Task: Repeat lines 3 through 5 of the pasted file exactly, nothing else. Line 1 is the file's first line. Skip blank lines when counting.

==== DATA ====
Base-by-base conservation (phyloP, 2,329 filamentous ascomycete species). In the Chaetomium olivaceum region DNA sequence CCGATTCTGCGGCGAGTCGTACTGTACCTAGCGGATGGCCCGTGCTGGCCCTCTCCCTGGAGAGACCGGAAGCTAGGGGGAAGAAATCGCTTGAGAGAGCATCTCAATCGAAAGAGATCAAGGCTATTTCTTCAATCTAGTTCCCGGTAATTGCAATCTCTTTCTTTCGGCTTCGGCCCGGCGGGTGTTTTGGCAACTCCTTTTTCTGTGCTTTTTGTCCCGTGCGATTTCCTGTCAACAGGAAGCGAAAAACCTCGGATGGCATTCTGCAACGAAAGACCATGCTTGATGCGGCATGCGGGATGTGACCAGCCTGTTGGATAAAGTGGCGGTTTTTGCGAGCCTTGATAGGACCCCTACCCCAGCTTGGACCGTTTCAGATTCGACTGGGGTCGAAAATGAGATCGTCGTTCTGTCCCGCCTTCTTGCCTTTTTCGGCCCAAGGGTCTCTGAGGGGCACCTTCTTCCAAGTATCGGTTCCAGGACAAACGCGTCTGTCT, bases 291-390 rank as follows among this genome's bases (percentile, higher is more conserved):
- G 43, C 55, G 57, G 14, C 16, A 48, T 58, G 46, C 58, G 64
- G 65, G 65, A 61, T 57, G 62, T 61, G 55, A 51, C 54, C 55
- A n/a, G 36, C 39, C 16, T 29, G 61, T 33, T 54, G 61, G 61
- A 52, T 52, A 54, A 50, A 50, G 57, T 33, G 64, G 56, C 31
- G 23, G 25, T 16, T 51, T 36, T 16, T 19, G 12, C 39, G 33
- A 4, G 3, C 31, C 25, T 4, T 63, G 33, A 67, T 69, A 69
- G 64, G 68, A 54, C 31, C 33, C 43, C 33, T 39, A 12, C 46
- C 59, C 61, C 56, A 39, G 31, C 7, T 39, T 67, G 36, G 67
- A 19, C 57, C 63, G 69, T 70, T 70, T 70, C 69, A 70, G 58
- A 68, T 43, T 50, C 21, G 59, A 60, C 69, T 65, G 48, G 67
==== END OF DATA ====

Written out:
- G 65, G 65, A 61, T 57, G 62, T 61, G 55, A 51, C 54, C 55
- A n/a, G 36, C 39, C 16, T 29, G 61, T 33, T 54, G 61, G 61
- A 52, T 52, A 54, A 50, A 50, G 57, T 33, G 64, G 56, C 31